Although barcode medication administration (BCMA) has already made its way into the majority of hospitals nationwide (Am J Health Syst Pharm 2013;70[9]:787-803), only a few hundred have incorporated barcode-assisted medication preparation (BCMP) into their medication-use processes. We anticipate, however, that this disparity will diminish before the end of the decade.

We recently researched BCMP technologies and conducted site visits for six months to create a report on these systems and variations. Our research showed that most technologies reside in hospital pharmacy cleanrooms to assist in preparing compounded sterile products (CSPs), but at least one is being used outside the cleanroom to prepare nonsterile, oral liquid products as well.
For inclusion in our report, systems had to include computerized workflow processes, which require barcode-scanning of CSP containers and ingredients to verify that they match orders, and produce barcode-labeled CSPs for scanning at the point of care. A dozen systems, on or soon to hit the market, met these criteria. Here are some of our findings and observations.
Semiautomated manual systems: People handle the products during the compounding process and barcode readers verify the accuracy of the selected products. The vast majority of BCMP implementations are semiautomated and are used to prepare virtually all of a hospital’s CSPs.
Highly automated robotic systems: Robotic arms perform most of the compounding activities, and internal readers verify product selection with barcode scans, confirm drug amounts with scales and capture images of critical steps for documentation purposes. Robotic systems fill limited formularies of sterile products (six to 12 at sites we visited), and in some cases, process hazardous drugs exclusively. Although they are capable of producing patient-specific doses, most robots are used to produce batches of their hospital’s highest moving CSPs, akin to small-scale manufacturing.
Pharmacy information system interfaces: All products are interfaced to hospital pharmacy information systems. Drug orders make their way to BCMP systems via direct HealthLevel 7 interfaces or print streams.
Compounding Tools
BCMP systems vary with the information and tools provided, and in most instances, hospital formularies must be cross-referenced to National Drug Code numbers. Some vendors use third-party databases to manage these files, whereas others rely on hospitals to build and maintain their own.
Most vendors offer customizable drug-recipe catalogues. Recipes may include formulas, ingredients, diluents, containers and final solutions, as well as beyond-use dating and special instructions for preparation and handling. Recipes assist in standardizing preparation processes, improving safety and efficiency and equipping pharmacies to meet state pharmacy board documentation requirements. A few BCMP systems provide dose-and-volume calculation utilities, as well as reference tools for permitted diluents, known stabilities and drug-storage conditions.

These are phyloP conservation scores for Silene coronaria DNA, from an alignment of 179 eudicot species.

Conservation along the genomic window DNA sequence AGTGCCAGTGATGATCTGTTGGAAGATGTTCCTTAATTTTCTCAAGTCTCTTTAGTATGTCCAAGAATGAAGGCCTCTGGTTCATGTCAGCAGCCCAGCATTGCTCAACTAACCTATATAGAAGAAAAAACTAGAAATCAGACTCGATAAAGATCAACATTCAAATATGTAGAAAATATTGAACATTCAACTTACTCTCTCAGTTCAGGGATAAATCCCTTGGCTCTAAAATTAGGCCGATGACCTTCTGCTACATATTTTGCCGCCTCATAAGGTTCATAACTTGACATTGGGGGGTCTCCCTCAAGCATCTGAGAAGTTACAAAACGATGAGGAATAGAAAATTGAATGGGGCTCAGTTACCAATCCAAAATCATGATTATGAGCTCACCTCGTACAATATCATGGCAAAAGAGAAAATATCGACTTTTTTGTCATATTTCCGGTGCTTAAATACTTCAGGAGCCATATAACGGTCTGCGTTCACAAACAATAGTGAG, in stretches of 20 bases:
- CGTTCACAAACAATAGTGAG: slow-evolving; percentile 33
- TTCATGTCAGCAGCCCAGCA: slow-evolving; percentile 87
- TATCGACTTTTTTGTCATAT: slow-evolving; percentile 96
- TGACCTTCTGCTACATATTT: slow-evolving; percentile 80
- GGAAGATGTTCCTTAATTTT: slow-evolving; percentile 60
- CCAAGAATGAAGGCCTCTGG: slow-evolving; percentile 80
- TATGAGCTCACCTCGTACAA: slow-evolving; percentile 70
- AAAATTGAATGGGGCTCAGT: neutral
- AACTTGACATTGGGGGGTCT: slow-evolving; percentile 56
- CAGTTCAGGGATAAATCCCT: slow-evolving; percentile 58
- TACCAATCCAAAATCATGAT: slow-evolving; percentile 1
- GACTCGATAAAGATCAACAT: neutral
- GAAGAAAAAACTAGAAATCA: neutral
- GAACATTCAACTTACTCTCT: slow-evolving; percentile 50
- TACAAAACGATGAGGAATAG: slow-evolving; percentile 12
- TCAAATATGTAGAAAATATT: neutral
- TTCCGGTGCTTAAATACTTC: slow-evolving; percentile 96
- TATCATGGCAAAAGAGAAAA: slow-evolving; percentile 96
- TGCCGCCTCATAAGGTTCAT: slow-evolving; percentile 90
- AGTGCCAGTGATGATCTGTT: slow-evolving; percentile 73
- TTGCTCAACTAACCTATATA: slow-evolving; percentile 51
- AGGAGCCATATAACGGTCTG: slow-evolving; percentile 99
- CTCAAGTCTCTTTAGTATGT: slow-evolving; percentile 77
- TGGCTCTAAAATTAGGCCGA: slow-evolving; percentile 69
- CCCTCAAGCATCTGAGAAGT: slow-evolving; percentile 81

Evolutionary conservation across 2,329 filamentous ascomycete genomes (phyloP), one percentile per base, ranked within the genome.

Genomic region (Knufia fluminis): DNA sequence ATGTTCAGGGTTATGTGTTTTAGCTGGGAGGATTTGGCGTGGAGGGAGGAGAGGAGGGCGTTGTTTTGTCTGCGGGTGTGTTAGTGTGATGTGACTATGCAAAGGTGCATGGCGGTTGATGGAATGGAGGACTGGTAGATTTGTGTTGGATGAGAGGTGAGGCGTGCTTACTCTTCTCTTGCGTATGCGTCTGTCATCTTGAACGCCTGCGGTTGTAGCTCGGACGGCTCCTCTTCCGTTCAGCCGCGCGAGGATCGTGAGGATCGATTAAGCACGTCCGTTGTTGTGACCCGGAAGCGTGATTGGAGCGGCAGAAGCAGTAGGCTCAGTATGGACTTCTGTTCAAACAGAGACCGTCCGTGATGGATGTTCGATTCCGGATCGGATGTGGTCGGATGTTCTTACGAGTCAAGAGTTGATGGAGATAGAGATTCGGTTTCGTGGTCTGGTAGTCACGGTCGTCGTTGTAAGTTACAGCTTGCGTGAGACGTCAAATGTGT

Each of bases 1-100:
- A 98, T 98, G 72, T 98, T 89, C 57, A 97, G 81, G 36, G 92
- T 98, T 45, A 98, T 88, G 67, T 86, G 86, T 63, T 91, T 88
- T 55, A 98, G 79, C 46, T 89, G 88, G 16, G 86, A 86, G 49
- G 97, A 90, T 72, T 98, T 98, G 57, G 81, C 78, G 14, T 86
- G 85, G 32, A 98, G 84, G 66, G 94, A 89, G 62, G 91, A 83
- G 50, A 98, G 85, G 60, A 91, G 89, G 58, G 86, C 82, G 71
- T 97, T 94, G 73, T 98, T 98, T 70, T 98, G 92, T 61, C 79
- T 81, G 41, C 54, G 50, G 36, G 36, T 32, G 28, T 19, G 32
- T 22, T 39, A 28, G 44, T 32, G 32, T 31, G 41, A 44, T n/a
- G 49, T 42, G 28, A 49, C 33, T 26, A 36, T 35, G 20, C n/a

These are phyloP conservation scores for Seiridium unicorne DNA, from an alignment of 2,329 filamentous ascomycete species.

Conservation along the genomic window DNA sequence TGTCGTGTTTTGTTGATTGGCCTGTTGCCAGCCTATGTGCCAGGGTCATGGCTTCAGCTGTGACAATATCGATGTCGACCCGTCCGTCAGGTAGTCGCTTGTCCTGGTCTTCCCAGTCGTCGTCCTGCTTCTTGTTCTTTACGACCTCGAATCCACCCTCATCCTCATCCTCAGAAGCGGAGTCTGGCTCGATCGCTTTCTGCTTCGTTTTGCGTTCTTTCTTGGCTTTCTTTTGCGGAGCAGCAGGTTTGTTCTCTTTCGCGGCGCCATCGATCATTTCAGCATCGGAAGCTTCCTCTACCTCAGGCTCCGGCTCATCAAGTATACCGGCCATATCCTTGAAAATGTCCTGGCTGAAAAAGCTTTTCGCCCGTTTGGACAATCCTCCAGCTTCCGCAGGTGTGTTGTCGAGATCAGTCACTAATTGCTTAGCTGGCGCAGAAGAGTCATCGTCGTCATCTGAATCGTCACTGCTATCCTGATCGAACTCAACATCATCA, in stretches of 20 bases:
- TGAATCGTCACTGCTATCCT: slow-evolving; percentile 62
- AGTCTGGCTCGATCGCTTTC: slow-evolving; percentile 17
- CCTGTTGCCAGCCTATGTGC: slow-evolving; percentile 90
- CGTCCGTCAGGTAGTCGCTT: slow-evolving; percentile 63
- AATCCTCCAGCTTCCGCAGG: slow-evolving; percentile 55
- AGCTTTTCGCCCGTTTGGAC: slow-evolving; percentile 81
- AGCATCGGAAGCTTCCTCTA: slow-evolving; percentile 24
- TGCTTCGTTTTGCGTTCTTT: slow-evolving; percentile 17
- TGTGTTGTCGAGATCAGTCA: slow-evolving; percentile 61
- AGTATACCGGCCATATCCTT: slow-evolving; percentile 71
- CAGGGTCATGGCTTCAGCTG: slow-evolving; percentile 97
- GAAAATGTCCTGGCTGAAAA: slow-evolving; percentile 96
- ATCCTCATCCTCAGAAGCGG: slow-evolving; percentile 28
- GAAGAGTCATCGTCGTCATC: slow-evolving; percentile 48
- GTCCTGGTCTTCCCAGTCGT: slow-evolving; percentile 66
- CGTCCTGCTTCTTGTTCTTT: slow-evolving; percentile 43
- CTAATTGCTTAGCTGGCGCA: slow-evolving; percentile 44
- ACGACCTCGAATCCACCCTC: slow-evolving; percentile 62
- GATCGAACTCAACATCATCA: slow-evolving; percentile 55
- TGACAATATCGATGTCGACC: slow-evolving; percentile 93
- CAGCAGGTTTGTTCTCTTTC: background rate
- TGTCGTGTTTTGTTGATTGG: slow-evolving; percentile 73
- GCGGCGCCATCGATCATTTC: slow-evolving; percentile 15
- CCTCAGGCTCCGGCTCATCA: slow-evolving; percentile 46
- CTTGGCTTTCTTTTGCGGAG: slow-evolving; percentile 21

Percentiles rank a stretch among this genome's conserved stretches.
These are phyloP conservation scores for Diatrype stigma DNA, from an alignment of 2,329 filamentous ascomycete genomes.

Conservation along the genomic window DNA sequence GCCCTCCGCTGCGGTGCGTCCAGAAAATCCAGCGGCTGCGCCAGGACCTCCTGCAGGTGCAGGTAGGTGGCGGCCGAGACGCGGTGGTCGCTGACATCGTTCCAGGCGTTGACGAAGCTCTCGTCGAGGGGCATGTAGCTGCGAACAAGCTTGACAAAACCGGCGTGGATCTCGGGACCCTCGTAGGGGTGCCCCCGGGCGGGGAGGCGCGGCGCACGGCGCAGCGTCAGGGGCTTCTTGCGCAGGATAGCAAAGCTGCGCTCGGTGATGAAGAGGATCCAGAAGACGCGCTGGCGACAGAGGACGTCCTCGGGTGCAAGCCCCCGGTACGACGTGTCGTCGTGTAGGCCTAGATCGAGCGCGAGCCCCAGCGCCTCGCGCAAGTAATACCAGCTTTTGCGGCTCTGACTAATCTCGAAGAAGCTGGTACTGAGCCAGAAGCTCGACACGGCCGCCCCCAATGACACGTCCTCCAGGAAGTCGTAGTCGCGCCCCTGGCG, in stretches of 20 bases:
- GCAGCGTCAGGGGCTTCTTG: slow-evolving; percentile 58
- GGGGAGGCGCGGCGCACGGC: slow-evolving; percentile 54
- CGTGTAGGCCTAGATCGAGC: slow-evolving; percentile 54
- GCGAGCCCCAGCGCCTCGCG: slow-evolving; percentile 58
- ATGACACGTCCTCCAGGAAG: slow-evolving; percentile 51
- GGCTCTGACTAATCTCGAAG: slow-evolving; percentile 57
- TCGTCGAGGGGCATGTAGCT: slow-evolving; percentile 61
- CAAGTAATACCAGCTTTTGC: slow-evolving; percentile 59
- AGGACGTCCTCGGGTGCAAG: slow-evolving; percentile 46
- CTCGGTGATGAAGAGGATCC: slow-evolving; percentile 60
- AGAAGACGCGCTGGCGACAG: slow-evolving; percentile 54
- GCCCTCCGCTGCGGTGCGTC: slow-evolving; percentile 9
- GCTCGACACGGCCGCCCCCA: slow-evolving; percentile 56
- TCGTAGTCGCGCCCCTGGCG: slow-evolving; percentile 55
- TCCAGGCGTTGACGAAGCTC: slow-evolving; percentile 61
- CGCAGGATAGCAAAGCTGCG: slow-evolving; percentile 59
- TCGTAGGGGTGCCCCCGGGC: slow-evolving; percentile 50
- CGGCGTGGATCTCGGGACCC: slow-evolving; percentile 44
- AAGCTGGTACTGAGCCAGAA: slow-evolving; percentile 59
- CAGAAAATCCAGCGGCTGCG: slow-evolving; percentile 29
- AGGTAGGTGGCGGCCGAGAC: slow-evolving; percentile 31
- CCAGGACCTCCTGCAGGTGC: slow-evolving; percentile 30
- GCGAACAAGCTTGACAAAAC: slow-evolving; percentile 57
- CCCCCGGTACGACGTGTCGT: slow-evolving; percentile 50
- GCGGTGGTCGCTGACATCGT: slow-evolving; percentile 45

Remote Access
Most BCMP systems are Web-based, allowing users full or partial system access from anywhere via desktop computers, laptops, tablets and some smartphones. Direct computer interfaces, as well as Internet access, enable pharmacists to retrospectively verify CSP orders by viewing production images without having to enter cleanrooms. We expect the remaining systems to migrate to Web-based access in the near future.
Workflow software, the core of BCMP systems, guides users from one step to the next during the compounding process. Most versions include forcing functions, which prevent users from proceeding until particular steps are completed (barcode scans have verified products and/or scales have verified weights). Robot algorithms include internal forcing functions, which do not allow CSP production to continue should scanning and/or weighing fail to confirm the right containers, drugs and volumes. During the checking process, pharmacists compare orders with multiple production images to verify accuracy—what we think of as an enforcing function.
All BCMP systems produce barcoded labels for application to final IV products, which may be used for tracking CSPs en route to points of care and for scanning at the points of administration. Most systems only use one barcoded label, which is applied to containers at the beginning of the process, scanned during various preparation steps and finally at the point of care. One semiautomated system uses two barcode labels; one during the preparation process, and another after orders have been satisfactorily completed and approved by a pharmacist. This serves as a forcing function to prevent incomplete or inaccurate CSPs from being administered to patients.
Code Readers
All BCMP systems use imagers for reading multidimensional, as well as linear barcodes on containers, syringes, diluents and drugs.
Most BCMP systems use cameras for capturing images of compounding activity. Semiautomated systems capture images at various user-determined stages in the preparation process. Pharmacists can thus check completed orders remotely instead of gowning up and entering cleanrooms. Likewise, robotic systems capture images of critical steps during the compounding processes, which are archived for future reference. Although pharmacists, by law, must inspect CSPs, they do not routinely have access to robot-captured images when verifying compounding accuracy and must trust the robots to have fulfilled their tasks correctly.